The Cincinnati Reds‘ front office made a strange addition on Sunday, agreeing to terms on a minor-league contract with infielder Dee Strange-Gordon. How does Strange-Gordon’s presence affect Cincinnati’s depth at shortstop?
While I’m not so sure the Reds pursuit of a starting shortstop is over quite yet, with spring training just a couple weeks away, Cincinnati is running out of time to add more depth up the middle of their infield. Strange-Gordon’s deal gives the team a veteran presence and some speed, but I’m not quite sure that adding a player who hit .200 last season really moves the needle.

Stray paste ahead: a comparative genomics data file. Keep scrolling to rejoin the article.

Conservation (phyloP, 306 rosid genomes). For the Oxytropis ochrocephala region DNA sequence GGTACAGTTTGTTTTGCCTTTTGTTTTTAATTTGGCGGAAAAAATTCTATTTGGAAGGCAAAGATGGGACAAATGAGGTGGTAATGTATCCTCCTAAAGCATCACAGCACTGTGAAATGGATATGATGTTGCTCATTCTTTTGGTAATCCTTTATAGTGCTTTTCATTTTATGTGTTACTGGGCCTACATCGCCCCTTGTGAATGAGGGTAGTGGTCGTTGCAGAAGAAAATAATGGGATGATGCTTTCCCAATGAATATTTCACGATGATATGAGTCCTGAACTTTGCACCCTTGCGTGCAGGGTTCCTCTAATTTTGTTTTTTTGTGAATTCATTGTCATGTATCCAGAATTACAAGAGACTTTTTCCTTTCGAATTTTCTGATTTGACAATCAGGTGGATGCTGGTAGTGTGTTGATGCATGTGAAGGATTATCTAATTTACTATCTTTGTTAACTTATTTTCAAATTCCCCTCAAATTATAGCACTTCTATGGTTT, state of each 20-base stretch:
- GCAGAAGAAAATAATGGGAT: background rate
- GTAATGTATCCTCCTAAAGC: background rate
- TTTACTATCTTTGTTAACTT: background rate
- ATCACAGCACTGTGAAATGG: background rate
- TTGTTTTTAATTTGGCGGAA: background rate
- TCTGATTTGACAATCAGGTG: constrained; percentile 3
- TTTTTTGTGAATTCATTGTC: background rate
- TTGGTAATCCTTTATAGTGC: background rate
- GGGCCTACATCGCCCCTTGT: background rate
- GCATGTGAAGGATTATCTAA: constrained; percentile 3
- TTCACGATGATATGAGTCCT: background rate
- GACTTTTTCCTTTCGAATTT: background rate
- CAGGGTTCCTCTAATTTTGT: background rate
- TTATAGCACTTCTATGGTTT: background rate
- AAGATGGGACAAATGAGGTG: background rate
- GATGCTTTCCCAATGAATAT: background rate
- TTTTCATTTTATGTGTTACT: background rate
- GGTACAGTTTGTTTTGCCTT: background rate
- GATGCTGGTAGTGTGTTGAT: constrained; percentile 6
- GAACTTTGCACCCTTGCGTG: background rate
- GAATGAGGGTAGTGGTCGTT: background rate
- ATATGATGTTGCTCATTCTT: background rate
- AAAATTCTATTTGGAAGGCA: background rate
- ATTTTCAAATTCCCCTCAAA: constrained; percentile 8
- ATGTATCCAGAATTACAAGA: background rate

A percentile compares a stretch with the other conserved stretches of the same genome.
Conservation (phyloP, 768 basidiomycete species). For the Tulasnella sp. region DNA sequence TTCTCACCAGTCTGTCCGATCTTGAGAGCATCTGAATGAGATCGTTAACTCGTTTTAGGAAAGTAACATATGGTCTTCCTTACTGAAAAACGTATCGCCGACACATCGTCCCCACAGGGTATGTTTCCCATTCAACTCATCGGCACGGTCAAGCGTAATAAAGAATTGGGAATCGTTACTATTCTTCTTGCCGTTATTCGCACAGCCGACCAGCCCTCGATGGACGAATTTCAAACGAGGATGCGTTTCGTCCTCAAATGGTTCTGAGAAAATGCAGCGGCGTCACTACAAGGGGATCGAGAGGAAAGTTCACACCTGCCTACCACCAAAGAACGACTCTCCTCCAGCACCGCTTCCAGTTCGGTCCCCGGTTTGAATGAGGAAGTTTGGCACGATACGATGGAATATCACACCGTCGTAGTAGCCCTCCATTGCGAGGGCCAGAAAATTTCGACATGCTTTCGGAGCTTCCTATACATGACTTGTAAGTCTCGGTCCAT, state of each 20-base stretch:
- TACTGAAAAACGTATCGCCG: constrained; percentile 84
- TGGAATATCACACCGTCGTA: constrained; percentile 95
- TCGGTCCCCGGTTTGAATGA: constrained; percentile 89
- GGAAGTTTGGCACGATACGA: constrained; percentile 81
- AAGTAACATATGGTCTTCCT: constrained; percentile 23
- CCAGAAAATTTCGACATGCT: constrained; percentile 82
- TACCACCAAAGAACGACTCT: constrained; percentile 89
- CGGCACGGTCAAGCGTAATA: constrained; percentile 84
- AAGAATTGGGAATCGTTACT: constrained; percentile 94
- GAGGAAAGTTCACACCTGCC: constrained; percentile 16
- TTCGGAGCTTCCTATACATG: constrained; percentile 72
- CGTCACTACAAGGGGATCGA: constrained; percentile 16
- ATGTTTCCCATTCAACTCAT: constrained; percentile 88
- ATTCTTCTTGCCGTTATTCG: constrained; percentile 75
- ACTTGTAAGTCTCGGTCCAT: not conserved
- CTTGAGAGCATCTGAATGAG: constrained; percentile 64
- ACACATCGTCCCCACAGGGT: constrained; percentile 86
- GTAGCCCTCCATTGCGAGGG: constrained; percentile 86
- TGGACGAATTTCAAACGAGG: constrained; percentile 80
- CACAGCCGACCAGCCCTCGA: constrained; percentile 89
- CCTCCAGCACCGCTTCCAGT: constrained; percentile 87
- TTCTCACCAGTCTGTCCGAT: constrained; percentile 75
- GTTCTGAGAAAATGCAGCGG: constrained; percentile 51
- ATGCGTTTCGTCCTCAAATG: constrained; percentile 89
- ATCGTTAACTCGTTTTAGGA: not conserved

Dee Strange-Gordon is not going to give the Reds what they need.
Last year’s Reds team lacked offense. More than that, it lacked base runners. The team’s .212 batting average was the worst in the National League and Cincinnati’s .312 on-base percentage was good enough for 13th among all NL clubs. However, the Reds power was on full display, ranking fourth in the league in home runs (90).
Strange-Gordon brings a career on-base percentage of .319, however, over the past three seasons, the two-time All-Star has a collective OBP of .293. That’s not exactly going to give Reds Country much confidence.
Let’s take a look at the Cincinnati Reds depth chart at shortstop as is stands currently. I’ll forewarn you, it’s not very good. Perhaps the rumored addition of Jonathan Villar will help boost the team’s offensive profile a little bit more. Until then, this is what Cincinnati’s shortstop situation looks like heading into spring training.